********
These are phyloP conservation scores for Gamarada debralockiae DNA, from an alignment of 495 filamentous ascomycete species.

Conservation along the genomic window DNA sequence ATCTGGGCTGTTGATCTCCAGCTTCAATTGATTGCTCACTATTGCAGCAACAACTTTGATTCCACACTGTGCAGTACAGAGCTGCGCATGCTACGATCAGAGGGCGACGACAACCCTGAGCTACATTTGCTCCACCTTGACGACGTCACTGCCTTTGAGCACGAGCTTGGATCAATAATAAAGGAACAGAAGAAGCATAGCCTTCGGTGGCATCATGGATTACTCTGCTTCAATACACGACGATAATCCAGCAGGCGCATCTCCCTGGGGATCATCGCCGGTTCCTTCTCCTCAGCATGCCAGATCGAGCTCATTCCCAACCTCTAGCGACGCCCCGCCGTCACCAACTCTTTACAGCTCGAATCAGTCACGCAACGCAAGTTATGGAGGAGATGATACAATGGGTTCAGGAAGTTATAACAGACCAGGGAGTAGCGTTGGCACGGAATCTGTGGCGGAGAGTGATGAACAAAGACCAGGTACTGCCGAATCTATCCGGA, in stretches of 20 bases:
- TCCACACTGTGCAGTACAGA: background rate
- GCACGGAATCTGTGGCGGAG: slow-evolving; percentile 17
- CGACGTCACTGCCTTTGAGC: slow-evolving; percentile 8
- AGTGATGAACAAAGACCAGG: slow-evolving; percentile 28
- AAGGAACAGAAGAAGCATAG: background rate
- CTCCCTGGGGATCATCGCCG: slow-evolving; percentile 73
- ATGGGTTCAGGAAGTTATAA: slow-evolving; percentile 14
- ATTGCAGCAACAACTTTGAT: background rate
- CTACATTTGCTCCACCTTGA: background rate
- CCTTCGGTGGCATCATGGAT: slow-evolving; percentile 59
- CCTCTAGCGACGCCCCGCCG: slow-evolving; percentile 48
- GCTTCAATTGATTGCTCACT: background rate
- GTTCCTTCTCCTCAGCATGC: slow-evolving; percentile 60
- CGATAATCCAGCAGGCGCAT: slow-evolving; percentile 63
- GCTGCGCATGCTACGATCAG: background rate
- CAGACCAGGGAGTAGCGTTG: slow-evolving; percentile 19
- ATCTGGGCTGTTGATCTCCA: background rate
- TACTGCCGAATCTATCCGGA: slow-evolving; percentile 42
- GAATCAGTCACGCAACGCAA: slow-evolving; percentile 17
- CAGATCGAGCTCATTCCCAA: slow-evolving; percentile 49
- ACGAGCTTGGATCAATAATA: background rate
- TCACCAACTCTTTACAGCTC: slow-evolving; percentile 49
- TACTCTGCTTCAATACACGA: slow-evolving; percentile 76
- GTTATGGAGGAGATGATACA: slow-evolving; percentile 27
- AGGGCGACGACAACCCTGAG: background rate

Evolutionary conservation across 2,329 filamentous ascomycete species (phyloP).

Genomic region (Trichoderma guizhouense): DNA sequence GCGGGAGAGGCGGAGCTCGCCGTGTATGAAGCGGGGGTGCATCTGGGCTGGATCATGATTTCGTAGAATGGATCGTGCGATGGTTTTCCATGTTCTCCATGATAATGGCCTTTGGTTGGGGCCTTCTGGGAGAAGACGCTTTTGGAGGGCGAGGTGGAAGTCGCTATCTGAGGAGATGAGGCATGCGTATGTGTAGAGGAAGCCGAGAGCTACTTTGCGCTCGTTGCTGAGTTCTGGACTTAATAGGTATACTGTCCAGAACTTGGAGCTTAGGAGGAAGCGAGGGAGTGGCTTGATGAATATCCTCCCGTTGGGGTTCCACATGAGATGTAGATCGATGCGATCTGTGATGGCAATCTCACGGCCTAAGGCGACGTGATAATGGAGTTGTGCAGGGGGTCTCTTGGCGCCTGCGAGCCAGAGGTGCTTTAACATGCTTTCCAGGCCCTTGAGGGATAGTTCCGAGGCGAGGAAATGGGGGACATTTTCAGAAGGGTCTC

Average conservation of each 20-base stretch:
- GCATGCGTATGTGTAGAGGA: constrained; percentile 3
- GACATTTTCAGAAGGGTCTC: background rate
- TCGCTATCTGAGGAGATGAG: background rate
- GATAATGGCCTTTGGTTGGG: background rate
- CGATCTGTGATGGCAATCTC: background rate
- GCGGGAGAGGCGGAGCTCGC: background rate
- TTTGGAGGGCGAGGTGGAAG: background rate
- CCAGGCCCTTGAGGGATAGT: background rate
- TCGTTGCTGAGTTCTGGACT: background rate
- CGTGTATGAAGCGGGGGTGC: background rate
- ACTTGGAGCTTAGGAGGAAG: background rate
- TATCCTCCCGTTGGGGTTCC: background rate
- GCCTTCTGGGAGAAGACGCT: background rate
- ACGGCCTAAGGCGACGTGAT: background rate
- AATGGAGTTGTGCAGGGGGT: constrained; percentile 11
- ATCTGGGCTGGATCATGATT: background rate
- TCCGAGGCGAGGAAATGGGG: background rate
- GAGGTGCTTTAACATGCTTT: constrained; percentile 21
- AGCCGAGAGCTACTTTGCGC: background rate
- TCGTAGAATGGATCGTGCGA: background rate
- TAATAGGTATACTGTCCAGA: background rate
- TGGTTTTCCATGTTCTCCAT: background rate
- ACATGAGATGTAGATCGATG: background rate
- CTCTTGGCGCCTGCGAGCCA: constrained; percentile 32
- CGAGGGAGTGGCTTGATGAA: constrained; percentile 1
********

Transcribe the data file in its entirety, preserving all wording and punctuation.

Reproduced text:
These are phyloP conservation scores for Gamarada debralockiae DNA, from an alignment of 495 filamentous ascomycete species.

Conservation along the genomic window DNA sequence ATCTGGGCTGTTGATCTCCAGCTTCAATTGATTGCTCACTATTGCAGCAACAACTTTGATTCCACACTGTGCAGTACAGAGCTGCGCATGCTACGATCAGAGGGCGACGACAACCCTGAGCTACATTTGCTCCACCTTGACGACGTCACTGCCTTTGAGCACGAGCTTGGATCAATAATAAAGGAACAGAAGAAGCATAGCCTTCGGTGGCATCATGGATTACTCTGCTTCAATACACGACGATAATCCAGCAGGCGCATCTCCCTGGGGATCATCGCCGGTTCCTTCTCCTCAGCATGCCAGATCGAGCTCATTCCCAACCTCTAGCGACGCCCCGCCGTCACCAACTCTTTACAGCTCGAATCAGTCACGCAACGCAAGTTATGGAGGAGATGATACAATGGGTTCAGGAAGTTATAACAGACCAGGGAGTAGCGTTGGCACGGAATCTGTGGCGGAGAGTGATGAACAAAGACCAGGTACTGCCGAATCTATCCGGA, in stretches of 20 bases:
- TCCACACTGTGCAGTACAGA: background rate
- GCACGGAATCTGTGGCGGAG: slow-evolving; percentile 17
- CGACGTCACTGCCTTTGAGC: slow-evolving; percentile 8
- AGTGATGAACAAAGACCAGG: slow-evolving; percentile 28
- AAGGAACAGAAGAAGCATAG: background rate
- CTCCCTGGGGATCATCGCCG: slow-evolving; percentile 73
- ATGGGTTCAGGAAGTTATAA: slow-evolving; percentile 14
- ATTGCAGCAACAACTTTGAT: background rate
- CTACATTTGCTCCACCTTGA: background rate
- CCTTCGGTGGCATCATGGAT: slow-evolving; percentile 59
- CCTCTAGCGACGCCCCGCCG: slow-evolving; percentile 48
- GCTTCAATTGATTGCTCACT: background rate
- GTTCCTTCTCCTCAGCATGC: slow-evolving; percentile 60
- CGATAATCCAGCAGGCGCAT: slow-evolving; percentile 63
- GCTGCGCATGCTACGATCAG: background rate
- CAGACCAGGGAGTAGCGTTG: slow-evolving; percentile 19
- ATCTGGGCTGTTGATCTCCA: background rate
- TACTGCCGAATCTATCCGGA: slow-evolving; percentile 42
- GAATCAGTCACGCAACGCAA: slow-evolving; percentile 17
- CAGATCGAGCTCATTCCCAA: slow-evolving; percentile 49
- ACGAGCTTGGATCAATAATA: background rate
- TCACCAACTCTTTACAGCTC: slow-evolving; percentile 49
- TACTCTGCTTCAATACACGA: slow-evolving; percentile 76
- GTTATGGAGGAGATGATACA: slow-evolving; percentile 27
- AGGGCGACGACAACCCTGAG: background rate

Evolutionary conservation across 2,329 filamentous ascomycete species (phyloP).

Genomic region (Trichoderma guizhouense): DNA sequence GCGGGAGAGGCGGAGCTCGCCGTGTATGAAGCGGGGGTGCATCTGGGCTGGATCATGATTTCGTAGAATGGATCGTGCGATGGTTTTCCATGTTCTCCATGATAATGGCCTTTGGTTGGGGCCTTCTGGGAGAAGACGCTTTTGGAGGGCGAGGTGGAAGTCGCTATCTGAGGAGATGAGGCATGCGTATGTGTAGAGGAAGCCGAGAGCTACTTTGCGCTCGTTGCTGAGTTCTGGACTTAATAGGTATACTGTCCAGAACTTGGAGCTTAGGAGGAAGCGAGGGAGTGGCTTGATGAATATCCTCCCGTTGGGGTTCCACATGAGATGTAGATCGATGCGATCTGTGATGGCAATCTCACGGCCTAAGGCGACGTGATAATGGAGTTGTGCAGGGGGTCTCTTGGCGCCTGCGAGCCAGAGGTGCTTTAACATGCTTTCCAGGCCCTTGAGGGATAGTTCCGAGGCGAGGAAATGGGGGACATTTTCAGAAGGGTCTC

Average conservation of each 20-base stretch:
- GCATGCGTATGTGTAGAGGA: constrained; percentile 3
- GACATTTTCAGAAGGGTCTC: background rate
- TCGCTATCTGAGGAGATGAG: background rate
- GATAATGGCCTTTGGTTGGG: background rate
- CGATCTGTGATGGCAATCTC: background rate
- GCGGGAGAGGCGGAGCTCGC: background rate
- TTTGGAGGGCGAGGTGGAAG: background rate
- CCAGGCCCTTGAGGGATAGT: background rate
- TCGTTGCTGAGTTCTGGACT: background rate
- CGTGTATGAAGCGGGGGTGC: background rate
- ACTTGGAGCTTAGGAGGAAG: background rate
- TATCCTCCCGTTGGGGTTCC: background rate
- GCCTTCTGGGAGAAGACGCT: background rate
- ACGGCCTAAGGCGACGTGAT: background rate
- AATGGAGTTGTGCAGGGGGT: constrained; percentile 11
- ATCTGGGCTGGATCATGATT: background rate
- TCCGAGGCGAGGAAATGGGG: background rate
- GAGGTGCTTTAACATGCTTT: constrained; percentile 21
- AGCCGAGAGCTACTTTGCGC: background rate
- TCGTAGAATGGATCGTGCGA: background rate
- TAATAGGTATACTGTCCAGA: background rate
- TGGTTTTCCATGTTCTCCAT: background rate
- ACATGAGATGTAGATCGATG: background rate
- CTCTTGGCGCCTGCGAGCCA: constrained; percentile 32
- CGAGGGAGTGGCTTGATGAA: constrained; percentile 1